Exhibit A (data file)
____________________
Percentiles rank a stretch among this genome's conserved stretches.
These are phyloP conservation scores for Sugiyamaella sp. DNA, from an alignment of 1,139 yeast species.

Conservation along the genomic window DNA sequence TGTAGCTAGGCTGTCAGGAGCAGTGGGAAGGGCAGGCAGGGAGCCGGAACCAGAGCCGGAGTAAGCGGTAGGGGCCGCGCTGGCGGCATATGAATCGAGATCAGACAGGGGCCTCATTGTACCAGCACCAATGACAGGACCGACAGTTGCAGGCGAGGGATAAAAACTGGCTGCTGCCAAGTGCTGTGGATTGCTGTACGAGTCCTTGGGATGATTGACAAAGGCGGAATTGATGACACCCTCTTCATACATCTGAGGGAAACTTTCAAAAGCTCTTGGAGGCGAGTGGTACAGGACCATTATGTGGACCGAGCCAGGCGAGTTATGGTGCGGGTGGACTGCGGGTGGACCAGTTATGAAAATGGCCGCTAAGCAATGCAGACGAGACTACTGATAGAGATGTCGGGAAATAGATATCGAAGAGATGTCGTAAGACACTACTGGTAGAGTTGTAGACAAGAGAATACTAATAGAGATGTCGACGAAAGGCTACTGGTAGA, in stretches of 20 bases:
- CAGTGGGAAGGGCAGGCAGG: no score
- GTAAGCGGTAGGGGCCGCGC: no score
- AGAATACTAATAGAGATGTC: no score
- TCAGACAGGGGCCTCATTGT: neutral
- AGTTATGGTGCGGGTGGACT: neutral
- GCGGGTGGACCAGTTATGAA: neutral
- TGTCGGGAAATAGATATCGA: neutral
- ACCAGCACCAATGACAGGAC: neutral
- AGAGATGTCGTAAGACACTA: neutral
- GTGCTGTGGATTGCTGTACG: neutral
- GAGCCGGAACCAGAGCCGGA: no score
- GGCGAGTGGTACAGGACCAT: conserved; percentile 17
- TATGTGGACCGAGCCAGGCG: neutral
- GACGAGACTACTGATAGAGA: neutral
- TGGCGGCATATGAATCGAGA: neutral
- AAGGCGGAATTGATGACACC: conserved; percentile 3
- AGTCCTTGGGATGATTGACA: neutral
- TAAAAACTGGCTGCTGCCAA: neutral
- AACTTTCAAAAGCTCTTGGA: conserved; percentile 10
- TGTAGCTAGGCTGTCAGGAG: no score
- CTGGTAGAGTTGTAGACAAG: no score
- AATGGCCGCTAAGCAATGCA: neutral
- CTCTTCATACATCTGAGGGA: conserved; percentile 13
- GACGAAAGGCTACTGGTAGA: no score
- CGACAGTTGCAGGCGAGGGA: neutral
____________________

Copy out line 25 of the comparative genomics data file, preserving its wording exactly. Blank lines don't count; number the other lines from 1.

- AATGGCCGCTAAGCAATGCA: neutral